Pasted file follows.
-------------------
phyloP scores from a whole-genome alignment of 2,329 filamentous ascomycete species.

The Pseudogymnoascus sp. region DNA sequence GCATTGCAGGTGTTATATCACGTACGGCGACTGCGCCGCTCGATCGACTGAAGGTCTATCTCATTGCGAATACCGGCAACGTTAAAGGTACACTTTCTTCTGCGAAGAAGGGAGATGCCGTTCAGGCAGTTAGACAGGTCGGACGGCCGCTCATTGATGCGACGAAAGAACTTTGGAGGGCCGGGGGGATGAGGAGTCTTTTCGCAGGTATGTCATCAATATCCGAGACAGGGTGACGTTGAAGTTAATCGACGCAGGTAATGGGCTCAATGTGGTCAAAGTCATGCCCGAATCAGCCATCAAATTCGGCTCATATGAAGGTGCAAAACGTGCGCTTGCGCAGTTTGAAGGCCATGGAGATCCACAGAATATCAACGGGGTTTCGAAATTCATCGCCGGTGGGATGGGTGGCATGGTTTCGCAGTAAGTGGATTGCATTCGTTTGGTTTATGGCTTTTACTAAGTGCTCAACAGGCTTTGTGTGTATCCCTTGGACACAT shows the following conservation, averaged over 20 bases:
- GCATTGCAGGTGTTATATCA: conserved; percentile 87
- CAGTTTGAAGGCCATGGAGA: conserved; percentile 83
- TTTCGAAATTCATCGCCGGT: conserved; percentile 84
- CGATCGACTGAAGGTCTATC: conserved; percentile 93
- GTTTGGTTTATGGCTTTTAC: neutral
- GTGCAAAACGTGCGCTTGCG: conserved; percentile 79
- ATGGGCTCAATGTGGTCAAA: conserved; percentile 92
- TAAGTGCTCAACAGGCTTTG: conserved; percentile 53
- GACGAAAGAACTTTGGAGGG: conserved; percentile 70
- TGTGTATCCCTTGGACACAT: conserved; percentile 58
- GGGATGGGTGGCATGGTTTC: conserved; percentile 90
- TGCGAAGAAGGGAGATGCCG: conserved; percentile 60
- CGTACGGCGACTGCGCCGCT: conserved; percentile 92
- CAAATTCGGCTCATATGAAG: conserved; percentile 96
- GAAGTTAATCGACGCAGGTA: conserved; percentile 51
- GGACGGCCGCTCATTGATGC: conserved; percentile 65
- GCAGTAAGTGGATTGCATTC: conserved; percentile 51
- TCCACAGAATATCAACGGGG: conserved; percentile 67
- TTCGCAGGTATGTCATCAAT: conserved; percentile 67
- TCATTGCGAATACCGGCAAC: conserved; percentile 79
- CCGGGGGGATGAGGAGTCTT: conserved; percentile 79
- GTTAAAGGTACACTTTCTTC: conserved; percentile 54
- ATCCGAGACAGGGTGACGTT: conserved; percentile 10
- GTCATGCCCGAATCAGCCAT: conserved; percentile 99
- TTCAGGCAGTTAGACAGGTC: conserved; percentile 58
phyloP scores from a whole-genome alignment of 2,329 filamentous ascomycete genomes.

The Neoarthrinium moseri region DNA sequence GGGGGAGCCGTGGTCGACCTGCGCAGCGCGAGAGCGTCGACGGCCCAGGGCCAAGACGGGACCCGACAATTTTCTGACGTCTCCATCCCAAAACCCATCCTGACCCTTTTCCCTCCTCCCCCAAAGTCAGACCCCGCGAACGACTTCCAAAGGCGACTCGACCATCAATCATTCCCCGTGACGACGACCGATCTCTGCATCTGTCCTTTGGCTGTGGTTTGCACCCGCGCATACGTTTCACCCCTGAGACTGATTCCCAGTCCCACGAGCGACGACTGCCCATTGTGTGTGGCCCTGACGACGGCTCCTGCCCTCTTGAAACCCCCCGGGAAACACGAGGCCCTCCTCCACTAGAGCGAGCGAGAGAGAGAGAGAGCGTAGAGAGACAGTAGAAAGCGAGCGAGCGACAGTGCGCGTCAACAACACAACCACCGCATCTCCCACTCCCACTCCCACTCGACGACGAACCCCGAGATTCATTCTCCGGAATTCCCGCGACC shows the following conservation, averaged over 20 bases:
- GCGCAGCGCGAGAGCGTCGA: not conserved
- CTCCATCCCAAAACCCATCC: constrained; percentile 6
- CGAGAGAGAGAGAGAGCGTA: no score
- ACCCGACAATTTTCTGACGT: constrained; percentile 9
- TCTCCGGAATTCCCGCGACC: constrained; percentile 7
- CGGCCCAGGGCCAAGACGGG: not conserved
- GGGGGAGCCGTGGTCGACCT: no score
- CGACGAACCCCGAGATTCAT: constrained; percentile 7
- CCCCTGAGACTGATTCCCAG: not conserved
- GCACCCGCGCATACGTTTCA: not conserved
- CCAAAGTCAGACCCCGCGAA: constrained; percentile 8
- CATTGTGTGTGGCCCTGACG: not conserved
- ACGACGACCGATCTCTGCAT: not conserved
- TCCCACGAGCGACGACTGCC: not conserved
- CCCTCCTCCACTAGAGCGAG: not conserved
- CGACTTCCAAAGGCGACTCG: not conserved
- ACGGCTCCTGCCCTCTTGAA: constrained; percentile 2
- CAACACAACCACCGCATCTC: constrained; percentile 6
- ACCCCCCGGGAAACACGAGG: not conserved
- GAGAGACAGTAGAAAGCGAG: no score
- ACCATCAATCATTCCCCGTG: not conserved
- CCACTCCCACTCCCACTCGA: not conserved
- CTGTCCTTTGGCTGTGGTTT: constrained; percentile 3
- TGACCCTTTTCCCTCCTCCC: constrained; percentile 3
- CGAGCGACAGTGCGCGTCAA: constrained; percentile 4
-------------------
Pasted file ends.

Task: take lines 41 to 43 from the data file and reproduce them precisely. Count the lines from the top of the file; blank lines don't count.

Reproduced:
- CATTGTGTGTGGCCCTGACG: not conserved
- ACGACGACCGATCTCTGCAT: not conserved
- TCCCACGAGCGACGACTGCC: not conserved